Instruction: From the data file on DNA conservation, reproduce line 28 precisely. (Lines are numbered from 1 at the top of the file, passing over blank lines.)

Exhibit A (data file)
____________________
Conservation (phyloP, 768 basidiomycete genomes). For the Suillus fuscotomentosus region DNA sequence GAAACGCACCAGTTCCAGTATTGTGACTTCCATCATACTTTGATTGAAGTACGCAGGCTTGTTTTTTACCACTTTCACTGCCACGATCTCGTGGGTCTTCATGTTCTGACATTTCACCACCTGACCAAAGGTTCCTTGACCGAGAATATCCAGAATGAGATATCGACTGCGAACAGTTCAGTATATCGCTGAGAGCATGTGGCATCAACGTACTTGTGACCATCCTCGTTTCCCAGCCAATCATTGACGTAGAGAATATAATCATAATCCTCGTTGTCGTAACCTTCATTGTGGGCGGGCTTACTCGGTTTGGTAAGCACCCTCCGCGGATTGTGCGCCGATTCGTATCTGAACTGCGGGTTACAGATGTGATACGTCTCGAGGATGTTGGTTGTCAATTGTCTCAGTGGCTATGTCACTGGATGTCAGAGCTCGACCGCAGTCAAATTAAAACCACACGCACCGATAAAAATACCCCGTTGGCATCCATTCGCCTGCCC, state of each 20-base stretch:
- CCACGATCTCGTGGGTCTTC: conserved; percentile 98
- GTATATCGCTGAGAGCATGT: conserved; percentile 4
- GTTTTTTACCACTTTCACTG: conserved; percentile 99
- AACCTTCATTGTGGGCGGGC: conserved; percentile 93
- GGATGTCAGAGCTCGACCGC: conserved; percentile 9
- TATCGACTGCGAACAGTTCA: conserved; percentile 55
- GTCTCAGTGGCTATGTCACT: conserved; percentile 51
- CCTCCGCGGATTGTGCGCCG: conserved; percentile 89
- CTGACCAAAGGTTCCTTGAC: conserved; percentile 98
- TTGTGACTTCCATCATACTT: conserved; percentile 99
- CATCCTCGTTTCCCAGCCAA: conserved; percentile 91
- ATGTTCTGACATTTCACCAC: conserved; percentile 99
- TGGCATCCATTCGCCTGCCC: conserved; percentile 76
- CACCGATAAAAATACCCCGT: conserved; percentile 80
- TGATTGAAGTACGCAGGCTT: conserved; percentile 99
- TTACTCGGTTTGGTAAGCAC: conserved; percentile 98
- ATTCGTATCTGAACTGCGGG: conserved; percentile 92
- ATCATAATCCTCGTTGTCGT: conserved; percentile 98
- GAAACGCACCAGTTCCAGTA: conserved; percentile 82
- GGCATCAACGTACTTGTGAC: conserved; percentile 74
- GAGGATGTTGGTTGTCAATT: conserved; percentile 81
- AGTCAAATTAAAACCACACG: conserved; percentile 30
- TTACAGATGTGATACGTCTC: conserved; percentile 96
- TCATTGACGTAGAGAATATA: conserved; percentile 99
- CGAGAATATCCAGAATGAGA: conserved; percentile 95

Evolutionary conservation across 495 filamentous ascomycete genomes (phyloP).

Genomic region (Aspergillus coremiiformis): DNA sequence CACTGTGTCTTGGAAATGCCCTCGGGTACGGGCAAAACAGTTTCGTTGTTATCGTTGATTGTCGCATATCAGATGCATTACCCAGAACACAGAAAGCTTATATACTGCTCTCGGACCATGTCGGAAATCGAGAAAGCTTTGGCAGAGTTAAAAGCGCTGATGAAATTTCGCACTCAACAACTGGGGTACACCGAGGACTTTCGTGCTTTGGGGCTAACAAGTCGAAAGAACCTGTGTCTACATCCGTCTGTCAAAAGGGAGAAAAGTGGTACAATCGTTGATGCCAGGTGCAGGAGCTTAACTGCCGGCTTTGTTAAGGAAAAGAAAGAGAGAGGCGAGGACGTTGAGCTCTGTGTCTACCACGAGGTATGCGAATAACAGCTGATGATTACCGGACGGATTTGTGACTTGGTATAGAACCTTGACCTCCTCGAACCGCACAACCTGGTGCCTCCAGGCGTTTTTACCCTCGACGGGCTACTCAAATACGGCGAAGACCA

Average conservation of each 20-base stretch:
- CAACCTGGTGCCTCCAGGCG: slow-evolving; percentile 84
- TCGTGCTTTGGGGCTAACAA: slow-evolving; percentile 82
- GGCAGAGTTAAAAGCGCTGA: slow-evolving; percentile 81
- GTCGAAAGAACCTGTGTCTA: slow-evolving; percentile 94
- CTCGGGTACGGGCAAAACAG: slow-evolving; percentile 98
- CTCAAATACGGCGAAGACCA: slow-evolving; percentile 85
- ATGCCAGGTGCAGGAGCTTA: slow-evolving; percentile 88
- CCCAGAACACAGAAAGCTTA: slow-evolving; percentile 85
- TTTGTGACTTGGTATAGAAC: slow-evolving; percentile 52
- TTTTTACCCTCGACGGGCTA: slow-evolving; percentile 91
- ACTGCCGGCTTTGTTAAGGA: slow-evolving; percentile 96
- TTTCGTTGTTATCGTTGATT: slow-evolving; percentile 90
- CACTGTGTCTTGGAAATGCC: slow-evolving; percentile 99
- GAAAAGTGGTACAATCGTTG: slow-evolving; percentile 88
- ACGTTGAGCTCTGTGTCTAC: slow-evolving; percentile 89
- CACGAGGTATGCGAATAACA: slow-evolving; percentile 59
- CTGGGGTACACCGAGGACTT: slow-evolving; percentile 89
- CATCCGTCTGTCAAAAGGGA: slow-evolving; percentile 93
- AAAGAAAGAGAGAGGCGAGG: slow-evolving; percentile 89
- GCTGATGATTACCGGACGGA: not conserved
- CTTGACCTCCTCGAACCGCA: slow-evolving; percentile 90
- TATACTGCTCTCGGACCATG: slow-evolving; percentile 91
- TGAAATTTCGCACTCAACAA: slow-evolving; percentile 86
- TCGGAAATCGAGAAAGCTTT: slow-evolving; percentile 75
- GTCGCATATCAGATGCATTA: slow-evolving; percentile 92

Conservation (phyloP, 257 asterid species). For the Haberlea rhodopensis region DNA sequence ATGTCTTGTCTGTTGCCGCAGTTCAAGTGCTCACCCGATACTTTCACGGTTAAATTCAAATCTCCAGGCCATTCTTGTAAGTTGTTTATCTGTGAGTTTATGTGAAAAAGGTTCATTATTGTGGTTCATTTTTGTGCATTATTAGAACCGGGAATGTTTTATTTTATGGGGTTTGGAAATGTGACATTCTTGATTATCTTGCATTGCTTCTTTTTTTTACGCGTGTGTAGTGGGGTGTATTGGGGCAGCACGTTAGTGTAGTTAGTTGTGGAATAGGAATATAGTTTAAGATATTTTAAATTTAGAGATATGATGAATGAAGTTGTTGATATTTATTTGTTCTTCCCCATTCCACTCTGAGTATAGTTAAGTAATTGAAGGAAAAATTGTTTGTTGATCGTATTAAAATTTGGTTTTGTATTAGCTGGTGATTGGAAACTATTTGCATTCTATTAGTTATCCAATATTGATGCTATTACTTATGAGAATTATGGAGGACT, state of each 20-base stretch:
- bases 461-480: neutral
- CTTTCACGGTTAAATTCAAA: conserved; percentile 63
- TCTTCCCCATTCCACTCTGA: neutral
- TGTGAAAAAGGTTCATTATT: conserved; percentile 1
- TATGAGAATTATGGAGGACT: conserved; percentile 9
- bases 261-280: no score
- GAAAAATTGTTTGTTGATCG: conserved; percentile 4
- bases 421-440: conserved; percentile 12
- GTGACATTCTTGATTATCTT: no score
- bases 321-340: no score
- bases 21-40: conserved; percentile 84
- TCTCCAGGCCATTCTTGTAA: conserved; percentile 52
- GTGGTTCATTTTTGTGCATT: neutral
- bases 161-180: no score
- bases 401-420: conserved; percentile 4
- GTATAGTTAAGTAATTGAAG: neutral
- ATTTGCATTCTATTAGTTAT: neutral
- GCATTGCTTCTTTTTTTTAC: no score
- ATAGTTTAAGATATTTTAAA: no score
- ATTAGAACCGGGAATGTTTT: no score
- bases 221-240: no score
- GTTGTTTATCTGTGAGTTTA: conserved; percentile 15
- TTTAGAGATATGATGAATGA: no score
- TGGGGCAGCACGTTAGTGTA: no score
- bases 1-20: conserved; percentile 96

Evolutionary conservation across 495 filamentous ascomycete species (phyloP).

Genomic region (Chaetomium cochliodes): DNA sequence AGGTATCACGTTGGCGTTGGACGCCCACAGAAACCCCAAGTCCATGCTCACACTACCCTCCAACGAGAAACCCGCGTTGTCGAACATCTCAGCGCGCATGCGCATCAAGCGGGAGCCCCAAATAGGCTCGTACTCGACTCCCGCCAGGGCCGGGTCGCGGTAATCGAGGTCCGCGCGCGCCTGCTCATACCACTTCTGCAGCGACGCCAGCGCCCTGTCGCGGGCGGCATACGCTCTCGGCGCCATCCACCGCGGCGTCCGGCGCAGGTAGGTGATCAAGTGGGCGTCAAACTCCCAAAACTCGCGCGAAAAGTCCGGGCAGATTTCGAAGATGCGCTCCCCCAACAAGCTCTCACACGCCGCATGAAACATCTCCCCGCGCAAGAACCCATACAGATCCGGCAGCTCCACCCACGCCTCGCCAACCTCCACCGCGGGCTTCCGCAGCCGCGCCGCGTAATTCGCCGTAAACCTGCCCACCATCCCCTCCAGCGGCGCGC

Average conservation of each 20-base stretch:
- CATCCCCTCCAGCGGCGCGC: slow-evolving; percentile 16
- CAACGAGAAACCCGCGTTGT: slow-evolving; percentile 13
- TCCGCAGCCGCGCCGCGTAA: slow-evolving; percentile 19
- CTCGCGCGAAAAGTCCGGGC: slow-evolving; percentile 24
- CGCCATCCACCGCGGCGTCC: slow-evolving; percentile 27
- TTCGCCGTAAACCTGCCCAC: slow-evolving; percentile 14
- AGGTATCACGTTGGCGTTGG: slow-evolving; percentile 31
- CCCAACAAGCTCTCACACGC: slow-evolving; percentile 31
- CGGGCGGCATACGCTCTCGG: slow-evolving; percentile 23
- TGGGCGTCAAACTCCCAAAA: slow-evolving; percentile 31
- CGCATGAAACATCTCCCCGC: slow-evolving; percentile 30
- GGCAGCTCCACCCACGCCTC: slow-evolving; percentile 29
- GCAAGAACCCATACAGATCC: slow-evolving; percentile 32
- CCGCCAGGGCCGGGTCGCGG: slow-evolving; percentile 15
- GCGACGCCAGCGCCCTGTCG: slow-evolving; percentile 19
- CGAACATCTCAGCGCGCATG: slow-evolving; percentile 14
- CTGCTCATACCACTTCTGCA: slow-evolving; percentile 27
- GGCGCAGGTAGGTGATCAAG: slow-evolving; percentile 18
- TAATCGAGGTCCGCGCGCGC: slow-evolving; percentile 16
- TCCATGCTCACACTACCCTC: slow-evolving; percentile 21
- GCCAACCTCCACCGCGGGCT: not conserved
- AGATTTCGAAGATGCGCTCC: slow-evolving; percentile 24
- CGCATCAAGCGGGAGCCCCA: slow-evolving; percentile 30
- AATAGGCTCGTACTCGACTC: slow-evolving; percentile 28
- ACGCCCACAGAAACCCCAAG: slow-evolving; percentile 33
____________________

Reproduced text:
Genomic region (Aspergillus coremiiformis): DNA sequence CACTGTGTCTTGGAAATGCCCTCGGGTACGGGCAAAACAGTTTCGTTGTTATCGTTGATTGTCGCATATCAGATGCATTACCCAGAACACAGAAAGCTTATATACTGCTCTCGGACCATGTCGGAAATCGAGAAAGCTTTGGCAGAGTTAAAAGCGCTGATGAAATTTCGCACTCAACAACTGGGGTACACCGAGGACTTTCGTGCTTTGGGGCTAACAAGTCGAAAGAACCTGTGTCTACATCCGTCTGTCAAAAGGGAGAAAAGTGGTACAATCGTTGATGCCAGGTGCAGGAGCTTAACTGCCGGCTTTGTTAAGGAAAAGAAAGAGAGAGGCGAGGACGTTGAGCTCTGTGTCTACCACGAGGTATGCGAATAACAGCTGATGATTACCGGACGGATTTGTGACTTGGTATAGAACCTTGACCTCCTCGAACCGCACAACCTGGTGCCTCCAGGCGTTTTTACCCTCGACGGGCTACTCAAATACGGCGAAGACCA